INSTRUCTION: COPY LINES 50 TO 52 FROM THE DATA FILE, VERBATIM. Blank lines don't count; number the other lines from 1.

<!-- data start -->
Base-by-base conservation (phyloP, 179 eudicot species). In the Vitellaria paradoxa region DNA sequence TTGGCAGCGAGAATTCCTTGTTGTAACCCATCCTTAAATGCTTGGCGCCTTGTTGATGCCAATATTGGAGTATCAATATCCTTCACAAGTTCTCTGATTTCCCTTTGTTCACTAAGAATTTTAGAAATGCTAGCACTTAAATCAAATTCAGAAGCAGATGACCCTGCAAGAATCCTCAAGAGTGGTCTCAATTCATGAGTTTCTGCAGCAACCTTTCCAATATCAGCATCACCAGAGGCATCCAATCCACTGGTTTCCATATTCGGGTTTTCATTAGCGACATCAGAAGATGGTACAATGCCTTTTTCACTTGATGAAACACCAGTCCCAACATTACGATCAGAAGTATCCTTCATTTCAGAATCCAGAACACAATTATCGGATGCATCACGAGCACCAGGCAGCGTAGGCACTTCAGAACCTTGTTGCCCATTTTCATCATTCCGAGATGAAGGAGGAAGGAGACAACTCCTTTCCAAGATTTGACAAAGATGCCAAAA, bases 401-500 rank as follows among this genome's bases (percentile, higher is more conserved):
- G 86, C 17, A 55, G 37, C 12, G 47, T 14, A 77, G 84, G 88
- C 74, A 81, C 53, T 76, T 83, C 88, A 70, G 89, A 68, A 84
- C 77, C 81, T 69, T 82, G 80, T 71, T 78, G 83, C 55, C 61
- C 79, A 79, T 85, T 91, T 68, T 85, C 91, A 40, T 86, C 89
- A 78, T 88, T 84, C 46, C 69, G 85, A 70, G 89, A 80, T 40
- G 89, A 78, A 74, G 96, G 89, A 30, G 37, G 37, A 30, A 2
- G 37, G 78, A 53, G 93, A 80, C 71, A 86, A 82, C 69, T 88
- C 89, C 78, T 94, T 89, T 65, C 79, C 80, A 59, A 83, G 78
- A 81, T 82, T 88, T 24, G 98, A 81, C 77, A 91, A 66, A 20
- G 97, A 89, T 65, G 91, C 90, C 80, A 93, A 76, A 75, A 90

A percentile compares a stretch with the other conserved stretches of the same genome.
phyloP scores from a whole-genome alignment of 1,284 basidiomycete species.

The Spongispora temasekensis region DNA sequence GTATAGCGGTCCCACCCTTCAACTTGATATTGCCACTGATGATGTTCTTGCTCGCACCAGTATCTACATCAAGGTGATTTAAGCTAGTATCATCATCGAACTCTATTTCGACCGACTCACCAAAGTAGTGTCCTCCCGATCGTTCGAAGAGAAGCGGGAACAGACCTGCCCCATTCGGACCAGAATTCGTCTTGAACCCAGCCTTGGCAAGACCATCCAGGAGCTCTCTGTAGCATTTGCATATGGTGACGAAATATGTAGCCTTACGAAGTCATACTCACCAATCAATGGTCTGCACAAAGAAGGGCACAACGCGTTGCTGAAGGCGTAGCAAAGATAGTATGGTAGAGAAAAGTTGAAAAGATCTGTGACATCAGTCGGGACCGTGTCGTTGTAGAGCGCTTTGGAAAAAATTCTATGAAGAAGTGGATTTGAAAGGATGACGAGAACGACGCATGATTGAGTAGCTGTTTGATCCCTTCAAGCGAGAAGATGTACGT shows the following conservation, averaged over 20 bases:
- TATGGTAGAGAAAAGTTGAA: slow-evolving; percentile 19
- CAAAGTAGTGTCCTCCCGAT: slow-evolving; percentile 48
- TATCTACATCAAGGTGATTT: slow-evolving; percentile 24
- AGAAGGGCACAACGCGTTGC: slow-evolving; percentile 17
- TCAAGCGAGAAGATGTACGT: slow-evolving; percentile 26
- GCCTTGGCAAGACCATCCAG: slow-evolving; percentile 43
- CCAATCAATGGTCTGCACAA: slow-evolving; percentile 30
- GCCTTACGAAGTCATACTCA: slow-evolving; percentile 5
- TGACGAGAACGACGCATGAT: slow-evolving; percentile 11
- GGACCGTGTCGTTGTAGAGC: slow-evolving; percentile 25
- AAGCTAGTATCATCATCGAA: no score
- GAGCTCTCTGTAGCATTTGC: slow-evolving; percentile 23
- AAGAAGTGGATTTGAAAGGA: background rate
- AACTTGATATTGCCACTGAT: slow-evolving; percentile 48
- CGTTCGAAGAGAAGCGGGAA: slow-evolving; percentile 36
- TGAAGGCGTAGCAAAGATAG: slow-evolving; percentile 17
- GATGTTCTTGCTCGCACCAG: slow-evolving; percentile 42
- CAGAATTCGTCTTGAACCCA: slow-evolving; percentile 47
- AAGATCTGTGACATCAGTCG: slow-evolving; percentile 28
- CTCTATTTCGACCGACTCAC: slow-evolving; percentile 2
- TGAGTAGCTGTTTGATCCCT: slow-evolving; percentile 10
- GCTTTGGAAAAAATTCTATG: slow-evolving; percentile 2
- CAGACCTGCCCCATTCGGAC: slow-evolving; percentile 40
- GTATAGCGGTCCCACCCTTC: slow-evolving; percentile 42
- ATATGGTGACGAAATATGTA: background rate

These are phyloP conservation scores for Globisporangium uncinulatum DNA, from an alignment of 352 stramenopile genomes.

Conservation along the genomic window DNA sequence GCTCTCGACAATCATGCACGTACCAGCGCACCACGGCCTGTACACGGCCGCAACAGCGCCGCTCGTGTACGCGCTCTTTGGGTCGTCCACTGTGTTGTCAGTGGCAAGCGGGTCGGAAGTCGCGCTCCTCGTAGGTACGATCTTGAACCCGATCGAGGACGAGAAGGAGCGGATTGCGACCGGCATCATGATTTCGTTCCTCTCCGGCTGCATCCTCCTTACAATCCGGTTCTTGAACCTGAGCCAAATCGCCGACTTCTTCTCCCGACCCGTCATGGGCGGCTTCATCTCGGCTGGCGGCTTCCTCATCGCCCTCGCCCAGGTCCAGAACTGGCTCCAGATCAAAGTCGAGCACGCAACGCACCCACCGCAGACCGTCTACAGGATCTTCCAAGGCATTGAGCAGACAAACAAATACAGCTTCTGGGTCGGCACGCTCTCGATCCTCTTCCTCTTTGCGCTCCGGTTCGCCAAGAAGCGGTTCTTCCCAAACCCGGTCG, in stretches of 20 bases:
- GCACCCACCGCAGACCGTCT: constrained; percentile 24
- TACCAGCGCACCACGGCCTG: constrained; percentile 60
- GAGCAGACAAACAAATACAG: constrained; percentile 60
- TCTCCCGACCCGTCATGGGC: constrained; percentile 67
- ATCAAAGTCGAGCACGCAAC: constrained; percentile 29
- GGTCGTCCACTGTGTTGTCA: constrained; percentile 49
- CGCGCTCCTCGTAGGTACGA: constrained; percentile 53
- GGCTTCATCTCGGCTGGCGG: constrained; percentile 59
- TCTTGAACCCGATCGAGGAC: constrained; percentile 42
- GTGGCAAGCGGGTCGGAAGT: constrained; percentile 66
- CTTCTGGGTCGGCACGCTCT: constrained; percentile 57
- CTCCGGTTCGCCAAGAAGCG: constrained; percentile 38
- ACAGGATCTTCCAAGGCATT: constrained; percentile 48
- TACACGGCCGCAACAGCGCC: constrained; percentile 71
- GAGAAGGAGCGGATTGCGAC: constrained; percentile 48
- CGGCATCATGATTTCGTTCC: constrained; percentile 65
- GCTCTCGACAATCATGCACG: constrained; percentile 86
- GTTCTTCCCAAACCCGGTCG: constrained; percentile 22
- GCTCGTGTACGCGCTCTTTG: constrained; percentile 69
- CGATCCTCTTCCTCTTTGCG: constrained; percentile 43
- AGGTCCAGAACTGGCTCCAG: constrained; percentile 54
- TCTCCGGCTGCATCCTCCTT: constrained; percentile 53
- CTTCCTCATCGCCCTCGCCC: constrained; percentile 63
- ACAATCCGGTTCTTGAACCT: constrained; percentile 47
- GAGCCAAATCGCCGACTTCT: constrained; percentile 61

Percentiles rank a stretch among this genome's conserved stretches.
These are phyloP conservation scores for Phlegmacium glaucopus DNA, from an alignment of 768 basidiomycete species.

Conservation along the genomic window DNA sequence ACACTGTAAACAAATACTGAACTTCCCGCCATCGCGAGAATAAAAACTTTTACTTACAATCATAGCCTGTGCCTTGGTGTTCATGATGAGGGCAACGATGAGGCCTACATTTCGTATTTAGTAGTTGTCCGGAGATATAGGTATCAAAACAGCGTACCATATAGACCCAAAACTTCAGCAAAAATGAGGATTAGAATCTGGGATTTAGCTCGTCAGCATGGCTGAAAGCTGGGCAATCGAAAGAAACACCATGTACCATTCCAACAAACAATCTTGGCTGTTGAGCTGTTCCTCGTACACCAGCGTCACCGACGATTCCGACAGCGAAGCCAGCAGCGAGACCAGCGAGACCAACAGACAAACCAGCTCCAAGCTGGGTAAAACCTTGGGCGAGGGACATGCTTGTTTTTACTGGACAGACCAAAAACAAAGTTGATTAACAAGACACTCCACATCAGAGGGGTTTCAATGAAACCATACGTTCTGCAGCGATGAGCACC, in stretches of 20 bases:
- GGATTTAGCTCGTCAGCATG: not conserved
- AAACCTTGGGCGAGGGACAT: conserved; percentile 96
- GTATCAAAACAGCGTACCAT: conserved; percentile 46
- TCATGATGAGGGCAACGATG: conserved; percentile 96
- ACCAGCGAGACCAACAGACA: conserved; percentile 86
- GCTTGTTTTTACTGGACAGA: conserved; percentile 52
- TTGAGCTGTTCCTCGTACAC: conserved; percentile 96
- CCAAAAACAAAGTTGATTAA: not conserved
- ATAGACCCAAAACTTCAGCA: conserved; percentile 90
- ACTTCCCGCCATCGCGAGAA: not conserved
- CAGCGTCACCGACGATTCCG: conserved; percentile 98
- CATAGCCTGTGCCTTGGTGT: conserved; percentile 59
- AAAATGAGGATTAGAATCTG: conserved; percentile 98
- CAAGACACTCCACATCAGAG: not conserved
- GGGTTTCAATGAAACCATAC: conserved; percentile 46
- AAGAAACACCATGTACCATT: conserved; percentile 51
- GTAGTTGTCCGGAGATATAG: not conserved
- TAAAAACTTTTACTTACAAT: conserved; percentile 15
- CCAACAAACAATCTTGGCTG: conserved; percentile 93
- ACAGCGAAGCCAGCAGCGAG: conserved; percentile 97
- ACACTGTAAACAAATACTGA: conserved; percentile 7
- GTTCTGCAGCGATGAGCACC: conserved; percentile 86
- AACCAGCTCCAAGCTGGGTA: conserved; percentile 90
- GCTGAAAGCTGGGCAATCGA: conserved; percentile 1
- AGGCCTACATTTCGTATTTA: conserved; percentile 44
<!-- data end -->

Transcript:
- TCTTGAACCCGATCGAGGAC: constrained; percentile 42
- GTGGCAAGCGGGTCGGAAGT: constrained; percentile 66
- CTTCTGGGTCGGCACGCTCT: constrained; percentile 57